With that shift in perspective made, the British writer says, “my love of U.S. cop shows kicked in, and I quickly realized I'd found a direction for [the series] that felt right. It seems obvious in retrospect, but it took some years to reach that point — and then quite a bit more time before I decided to try publishing it. I simply had no idea if anyone else would enjoy a book like this.”

When Johnson talks about the idea taking years to come to fruition, he’s not being hyperbolic; he describes being a fan of “lived-in sci-fi” — think the rundown reality of Blade Runner, Escape From New York or comics like Judge Dredd or Transmetropolitan — and cites the debut of Syfy’s Battlestar Galactica reboot as a welcome sign. “That show reassured me I was heading in the right direction with The Fuse’s attitude to tech,” he says.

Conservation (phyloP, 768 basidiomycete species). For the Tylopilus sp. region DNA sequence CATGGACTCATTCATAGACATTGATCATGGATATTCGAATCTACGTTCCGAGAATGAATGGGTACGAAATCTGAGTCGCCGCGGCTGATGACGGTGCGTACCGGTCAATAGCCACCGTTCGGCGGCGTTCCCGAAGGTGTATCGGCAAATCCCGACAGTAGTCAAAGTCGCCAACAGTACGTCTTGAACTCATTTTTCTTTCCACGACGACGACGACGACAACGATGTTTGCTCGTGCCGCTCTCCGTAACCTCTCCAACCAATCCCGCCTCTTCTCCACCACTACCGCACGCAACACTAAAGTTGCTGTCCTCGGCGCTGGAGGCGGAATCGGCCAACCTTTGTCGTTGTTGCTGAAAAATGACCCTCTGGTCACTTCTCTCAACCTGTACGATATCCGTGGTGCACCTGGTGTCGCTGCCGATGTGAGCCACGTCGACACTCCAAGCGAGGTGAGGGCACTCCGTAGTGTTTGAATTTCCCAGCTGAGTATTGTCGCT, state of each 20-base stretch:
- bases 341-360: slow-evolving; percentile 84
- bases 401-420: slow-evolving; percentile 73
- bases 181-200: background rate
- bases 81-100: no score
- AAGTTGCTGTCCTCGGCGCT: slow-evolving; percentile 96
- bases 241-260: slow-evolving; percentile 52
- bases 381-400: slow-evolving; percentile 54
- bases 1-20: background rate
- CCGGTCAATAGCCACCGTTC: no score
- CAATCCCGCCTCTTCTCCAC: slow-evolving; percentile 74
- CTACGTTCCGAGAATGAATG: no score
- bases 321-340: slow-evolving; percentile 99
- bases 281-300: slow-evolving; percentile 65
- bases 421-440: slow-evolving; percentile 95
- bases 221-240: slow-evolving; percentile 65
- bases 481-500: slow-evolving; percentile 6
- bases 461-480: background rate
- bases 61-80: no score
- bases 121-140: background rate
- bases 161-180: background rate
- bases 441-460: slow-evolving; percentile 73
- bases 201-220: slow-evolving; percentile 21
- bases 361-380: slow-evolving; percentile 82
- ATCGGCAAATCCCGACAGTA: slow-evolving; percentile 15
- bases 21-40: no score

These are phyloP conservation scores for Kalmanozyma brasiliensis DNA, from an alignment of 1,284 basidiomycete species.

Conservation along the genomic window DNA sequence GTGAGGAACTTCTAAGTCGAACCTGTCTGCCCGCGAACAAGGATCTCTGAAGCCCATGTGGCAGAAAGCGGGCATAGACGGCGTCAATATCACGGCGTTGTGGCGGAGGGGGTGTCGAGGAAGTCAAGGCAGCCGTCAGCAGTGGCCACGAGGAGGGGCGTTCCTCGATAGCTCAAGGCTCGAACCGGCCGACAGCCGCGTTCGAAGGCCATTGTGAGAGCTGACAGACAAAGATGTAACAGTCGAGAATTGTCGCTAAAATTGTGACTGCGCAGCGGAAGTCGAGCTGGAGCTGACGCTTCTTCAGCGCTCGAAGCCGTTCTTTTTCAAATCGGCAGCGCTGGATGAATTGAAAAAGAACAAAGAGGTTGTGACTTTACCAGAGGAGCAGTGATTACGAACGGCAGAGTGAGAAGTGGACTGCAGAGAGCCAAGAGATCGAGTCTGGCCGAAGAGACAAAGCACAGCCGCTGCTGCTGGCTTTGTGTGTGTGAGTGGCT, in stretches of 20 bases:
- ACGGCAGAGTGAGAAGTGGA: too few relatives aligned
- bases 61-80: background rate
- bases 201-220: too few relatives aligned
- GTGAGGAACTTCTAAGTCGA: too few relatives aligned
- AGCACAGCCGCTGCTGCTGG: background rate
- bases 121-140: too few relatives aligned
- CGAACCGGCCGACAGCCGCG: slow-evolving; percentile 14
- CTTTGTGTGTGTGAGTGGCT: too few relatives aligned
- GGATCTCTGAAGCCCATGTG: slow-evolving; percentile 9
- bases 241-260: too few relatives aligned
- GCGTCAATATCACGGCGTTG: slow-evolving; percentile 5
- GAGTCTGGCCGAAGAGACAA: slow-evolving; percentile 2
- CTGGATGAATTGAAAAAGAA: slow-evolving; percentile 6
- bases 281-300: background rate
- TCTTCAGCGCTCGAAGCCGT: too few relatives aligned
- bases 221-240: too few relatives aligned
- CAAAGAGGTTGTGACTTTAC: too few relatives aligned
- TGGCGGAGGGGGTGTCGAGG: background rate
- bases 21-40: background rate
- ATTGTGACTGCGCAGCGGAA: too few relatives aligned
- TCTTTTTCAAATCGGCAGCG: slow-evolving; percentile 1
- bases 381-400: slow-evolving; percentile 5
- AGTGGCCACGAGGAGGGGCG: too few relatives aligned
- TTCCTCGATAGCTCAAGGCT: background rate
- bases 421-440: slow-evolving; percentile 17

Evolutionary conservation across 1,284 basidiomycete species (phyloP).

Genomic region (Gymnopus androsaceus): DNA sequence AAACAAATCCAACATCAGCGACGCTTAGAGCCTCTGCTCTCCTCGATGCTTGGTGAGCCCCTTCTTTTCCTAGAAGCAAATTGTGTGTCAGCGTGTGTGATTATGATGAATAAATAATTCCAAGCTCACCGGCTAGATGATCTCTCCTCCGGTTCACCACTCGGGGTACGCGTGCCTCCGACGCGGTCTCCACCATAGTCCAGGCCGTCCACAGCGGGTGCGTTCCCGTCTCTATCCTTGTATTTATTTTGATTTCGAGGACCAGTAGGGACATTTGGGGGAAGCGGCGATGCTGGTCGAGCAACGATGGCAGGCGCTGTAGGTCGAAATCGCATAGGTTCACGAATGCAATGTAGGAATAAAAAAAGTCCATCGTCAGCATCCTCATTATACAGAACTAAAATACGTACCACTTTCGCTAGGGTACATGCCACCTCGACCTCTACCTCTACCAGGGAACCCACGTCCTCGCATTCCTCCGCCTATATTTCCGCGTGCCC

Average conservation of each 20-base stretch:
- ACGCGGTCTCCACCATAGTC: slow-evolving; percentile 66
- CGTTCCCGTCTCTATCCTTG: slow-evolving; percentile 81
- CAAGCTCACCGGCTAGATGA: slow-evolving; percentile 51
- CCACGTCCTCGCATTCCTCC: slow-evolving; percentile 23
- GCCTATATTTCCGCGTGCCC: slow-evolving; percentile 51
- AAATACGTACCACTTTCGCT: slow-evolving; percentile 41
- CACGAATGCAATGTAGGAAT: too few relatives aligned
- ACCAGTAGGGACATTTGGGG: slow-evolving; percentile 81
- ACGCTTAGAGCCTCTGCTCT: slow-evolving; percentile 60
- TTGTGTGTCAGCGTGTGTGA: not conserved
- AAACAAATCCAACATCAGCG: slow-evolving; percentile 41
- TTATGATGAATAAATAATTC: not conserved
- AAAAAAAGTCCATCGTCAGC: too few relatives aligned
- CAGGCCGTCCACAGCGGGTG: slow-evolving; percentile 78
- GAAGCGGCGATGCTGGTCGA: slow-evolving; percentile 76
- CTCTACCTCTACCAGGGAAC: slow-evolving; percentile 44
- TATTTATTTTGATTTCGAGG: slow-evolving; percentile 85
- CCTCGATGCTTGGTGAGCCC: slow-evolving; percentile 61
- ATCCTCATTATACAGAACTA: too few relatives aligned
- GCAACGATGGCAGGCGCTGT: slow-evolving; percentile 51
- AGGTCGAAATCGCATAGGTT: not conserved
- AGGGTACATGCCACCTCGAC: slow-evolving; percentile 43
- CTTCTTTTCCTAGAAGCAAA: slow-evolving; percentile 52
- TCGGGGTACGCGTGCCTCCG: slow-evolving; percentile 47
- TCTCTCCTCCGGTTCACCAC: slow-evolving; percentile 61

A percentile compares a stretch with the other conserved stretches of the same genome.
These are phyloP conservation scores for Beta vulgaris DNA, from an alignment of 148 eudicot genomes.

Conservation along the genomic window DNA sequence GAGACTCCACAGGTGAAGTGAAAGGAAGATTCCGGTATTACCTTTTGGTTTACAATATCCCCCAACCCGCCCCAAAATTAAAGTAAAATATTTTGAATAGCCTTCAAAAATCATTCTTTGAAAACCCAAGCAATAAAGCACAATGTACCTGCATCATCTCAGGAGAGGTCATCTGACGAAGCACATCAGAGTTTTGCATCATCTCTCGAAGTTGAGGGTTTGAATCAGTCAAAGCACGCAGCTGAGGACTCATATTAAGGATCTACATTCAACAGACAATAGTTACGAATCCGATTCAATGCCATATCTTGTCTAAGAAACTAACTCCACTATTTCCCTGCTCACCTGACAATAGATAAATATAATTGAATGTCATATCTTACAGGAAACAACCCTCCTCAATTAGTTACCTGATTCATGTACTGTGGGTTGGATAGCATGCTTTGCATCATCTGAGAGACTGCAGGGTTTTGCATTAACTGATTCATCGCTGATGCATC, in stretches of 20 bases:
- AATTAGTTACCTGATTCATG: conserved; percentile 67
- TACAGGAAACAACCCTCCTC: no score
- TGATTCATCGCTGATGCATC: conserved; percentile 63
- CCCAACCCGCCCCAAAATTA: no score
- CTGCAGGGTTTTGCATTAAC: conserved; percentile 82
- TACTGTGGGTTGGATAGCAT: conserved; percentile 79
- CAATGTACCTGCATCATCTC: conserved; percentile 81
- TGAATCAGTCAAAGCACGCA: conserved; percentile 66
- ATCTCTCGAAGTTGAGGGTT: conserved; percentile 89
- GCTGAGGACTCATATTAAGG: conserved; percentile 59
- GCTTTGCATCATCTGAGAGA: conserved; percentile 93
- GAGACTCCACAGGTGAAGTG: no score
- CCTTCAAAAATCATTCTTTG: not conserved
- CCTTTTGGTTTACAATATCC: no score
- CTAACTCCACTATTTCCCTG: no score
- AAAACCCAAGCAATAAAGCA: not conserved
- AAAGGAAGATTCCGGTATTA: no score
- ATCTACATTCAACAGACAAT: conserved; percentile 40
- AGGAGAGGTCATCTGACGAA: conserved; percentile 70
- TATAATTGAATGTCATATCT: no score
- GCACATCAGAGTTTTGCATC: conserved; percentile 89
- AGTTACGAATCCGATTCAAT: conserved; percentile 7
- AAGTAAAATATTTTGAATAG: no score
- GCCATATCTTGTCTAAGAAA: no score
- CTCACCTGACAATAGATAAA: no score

“I often use the example of a car — to someone who lived just 200 years ago, the modern car might as well be a space ship powered by the devil. But to us it's just a tool, something we use without thinking. It's no big deal,” he continues. “The quintessential modern example is the smartphone. Consider how quickly we've become used to having a pocket-sized always-online computer in our hands. To an old git like me, that's insane. But then I see kids trying to swipe up on the page of a book, because that's how you read books, isn't it? We adapt, we assimilate, and eventually our space-age technology becomes so normal and mundane we stop thinking about it. Why on earth would the future be different?”

Similarly, it’s not just our relationship to technology that won’t change in the future, Johnston suggests. “Wherever there are human beings, there will be crime, lies, jealousy, betrayal and murder. It doesn't matter if you live in a shiny Enterprise or a scummy Fuse, people are people.”

The people of The Fuse — and especially, lead character Klem Ristovych — have drawn praise from critics excited to see something so different from the comic book norm, something that Johnson considers a failure of the medium rather than a success on his behalf.